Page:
Print media has been swimming against the tide for years, but in 2016 the current is more turbulent than it has been for some time.
The closure of The Independent earlier this year hailed a significant change in the newspaper market as it became the first newsbrand to transform to an online-only offering. Another considerable blow came when Trinity Mirror’s New Day was axed just two months after launch. More recently, the Telegraph Media Group and The Guardian have both announced plans to make a large number of redundancies across their editorial departments.
While it seems pretty bleak for the print market, the last few ABC circulation reports for national newspapers have delivered surprisingly positive results – namely an upturn in circulation figures.
Following the closure of The Independent, The i reported a 7% rise circulation in April with almost 20,000 more copies leaving the shelves each day. Interestingly, The Times and Daily Telegraph have also enjoyed unusual year-on-year increases of 10.9% and 2.6% respectively. It is unlikely that these titles are seeing circulation increases solely due to the closure of one long-standing newspaper. A stronger line of reasoning is that the uncertainty surrounding current socio-political events is driving readers to seek answers and opinion from their favourite print titles.
Research carried out by Reuters has confirmed that national newspapers have been acting as Brexit propagandists by rallying up troops for the impending referendum, with most in favour of Britain leaving the European Union. Newspapers have historically been a point of reference in times of indecisiveness, providing a ‘trusted’ and research-led view for its readers, but also a voice. This ‘voice’ may well be the singular most important mechanism keeping the print market’s wheels in motion.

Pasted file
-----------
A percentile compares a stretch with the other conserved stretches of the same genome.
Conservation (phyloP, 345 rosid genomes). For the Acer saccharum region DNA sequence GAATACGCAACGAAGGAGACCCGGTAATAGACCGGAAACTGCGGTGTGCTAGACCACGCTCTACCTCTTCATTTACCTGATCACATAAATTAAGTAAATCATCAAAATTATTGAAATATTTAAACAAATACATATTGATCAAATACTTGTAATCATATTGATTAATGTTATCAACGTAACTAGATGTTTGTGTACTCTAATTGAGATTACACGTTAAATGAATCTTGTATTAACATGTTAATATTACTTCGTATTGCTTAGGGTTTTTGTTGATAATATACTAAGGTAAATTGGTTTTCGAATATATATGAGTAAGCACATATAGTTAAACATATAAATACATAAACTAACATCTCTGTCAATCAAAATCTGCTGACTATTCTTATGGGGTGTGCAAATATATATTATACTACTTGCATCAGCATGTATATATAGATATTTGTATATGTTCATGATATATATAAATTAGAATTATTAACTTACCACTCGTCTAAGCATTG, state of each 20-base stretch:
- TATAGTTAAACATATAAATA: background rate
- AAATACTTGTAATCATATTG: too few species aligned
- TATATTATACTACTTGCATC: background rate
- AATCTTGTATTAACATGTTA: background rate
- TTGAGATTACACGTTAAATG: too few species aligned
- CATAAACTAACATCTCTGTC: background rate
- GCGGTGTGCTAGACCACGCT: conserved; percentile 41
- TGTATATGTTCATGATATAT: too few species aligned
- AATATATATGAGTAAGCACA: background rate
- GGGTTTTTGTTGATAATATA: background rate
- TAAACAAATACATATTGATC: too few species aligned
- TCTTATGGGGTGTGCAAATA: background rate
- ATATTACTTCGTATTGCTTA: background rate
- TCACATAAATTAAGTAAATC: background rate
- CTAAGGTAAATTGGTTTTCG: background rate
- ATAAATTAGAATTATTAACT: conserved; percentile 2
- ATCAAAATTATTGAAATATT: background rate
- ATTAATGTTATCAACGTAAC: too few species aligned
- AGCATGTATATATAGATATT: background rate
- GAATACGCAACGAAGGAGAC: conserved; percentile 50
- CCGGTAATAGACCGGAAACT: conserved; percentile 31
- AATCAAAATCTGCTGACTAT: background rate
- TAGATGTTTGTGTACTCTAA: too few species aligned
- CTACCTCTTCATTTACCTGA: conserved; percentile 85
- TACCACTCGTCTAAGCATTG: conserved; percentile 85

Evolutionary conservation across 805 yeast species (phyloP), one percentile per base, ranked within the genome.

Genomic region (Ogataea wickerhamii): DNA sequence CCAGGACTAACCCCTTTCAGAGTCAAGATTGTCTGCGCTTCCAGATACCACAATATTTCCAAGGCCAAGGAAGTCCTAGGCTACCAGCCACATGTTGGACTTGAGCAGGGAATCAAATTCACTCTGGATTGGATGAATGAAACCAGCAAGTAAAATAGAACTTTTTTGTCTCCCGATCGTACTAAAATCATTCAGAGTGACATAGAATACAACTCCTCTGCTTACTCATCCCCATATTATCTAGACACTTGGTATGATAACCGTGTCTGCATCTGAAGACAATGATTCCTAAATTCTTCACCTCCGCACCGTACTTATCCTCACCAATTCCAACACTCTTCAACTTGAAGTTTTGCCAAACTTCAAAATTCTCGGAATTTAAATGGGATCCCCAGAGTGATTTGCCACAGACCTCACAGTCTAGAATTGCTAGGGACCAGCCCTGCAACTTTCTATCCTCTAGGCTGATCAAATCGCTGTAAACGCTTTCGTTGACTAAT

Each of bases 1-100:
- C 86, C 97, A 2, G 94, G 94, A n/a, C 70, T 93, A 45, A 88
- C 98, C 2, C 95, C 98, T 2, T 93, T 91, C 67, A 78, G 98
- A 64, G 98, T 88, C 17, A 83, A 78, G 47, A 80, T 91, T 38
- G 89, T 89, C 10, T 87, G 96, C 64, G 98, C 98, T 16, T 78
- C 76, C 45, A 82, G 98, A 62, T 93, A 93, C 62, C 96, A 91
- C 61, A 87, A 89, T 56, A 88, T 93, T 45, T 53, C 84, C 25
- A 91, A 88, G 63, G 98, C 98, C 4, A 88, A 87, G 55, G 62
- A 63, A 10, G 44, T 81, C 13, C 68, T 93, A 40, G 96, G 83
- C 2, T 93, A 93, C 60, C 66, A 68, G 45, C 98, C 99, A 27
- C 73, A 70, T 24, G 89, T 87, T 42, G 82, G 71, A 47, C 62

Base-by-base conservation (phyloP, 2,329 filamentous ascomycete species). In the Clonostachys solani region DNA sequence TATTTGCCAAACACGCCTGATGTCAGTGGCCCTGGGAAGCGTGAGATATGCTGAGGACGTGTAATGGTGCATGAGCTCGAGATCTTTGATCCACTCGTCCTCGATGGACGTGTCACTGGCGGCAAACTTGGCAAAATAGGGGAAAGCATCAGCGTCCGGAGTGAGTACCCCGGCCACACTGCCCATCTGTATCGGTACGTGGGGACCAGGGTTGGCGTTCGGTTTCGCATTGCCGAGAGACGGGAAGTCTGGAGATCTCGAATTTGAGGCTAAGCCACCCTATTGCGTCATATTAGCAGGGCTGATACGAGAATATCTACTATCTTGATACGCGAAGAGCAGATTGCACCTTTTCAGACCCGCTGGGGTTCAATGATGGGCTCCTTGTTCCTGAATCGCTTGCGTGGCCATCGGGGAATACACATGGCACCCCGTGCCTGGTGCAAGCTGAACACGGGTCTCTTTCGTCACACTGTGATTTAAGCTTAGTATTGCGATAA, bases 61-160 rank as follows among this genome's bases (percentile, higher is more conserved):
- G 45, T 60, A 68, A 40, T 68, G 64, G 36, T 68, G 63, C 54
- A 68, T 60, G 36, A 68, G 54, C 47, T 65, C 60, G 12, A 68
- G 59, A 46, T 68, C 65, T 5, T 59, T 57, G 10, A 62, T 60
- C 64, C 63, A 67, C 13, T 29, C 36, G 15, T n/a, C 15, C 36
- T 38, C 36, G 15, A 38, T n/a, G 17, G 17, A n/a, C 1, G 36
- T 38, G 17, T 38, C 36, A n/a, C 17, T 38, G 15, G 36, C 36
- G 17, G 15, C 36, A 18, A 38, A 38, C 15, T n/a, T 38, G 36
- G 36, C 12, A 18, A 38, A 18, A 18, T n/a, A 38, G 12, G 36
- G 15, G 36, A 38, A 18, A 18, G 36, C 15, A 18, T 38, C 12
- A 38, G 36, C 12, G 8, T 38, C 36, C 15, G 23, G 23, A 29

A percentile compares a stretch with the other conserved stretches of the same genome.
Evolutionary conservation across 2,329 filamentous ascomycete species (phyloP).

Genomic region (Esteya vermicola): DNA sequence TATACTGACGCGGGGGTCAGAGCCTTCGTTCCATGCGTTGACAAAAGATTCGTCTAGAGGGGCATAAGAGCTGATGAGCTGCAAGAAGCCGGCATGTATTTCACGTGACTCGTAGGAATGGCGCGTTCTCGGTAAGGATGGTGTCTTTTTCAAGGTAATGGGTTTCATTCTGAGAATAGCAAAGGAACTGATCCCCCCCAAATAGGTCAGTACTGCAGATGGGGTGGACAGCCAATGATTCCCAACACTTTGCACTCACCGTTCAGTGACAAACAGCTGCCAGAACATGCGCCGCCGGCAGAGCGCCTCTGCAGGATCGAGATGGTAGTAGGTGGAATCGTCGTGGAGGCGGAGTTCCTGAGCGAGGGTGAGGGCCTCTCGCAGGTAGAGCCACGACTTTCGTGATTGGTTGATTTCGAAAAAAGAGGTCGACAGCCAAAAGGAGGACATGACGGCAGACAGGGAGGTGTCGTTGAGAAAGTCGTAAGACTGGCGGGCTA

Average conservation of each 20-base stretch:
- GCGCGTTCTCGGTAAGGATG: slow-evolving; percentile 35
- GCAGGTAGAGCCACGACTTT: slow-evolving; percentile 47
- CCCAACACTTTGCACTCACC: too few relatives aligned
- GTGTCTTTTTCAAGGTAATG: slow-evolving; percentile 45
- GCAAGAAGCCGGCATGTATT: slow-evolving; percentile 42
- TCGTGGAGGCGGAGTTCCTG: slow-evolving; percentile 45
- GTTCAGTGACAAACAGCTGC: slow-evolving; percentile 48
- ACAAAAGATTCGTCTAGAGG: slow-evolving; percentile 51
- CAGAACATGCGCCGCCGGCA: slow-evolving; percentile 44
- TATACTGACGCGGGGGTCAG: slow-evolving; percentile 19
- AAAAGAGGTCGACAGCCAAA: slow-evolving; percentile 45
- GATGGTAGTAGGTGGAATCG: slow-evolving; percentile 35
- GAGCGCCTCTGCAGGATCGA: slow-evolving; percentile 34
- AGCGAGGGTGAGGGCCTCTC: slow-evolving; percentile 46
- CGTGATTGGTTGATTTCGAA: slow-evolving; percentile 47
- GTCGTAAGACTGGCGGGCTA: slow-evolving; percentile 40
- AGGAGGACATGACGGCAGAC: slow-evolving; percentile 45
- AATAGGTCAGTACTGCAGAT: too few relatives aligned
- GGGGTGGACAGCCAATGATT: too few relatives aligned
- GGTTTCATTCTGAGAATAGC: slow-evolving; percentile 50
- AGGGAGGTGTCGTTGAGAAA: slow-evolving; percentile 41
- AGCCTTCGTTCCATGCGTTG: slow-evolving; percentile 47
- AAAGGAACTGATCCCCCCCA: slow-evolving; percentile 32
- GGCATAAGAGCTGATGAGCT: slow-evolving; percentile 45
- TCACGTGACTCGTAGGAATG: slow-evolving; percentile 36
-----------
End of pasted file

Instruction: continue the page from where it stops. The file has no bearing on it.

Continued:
Similarly convincing research published by The Week recently found that readers’ perception of it as a ‘trusted voice’ was the strongest reason for its 34 consecutive circulation increases. Readers want that ‘intelligent friend’ and respected voice to turn to in times of uncertainty, which explains these unexpected circulation increases.
The last few years have been a bumpy ride for newsbrands. In this time of uncertainty, publications are likely to take steps to strengthen their reader’s perception of them as a ‘trusted voice’ to build on the momentum seen over the last few months.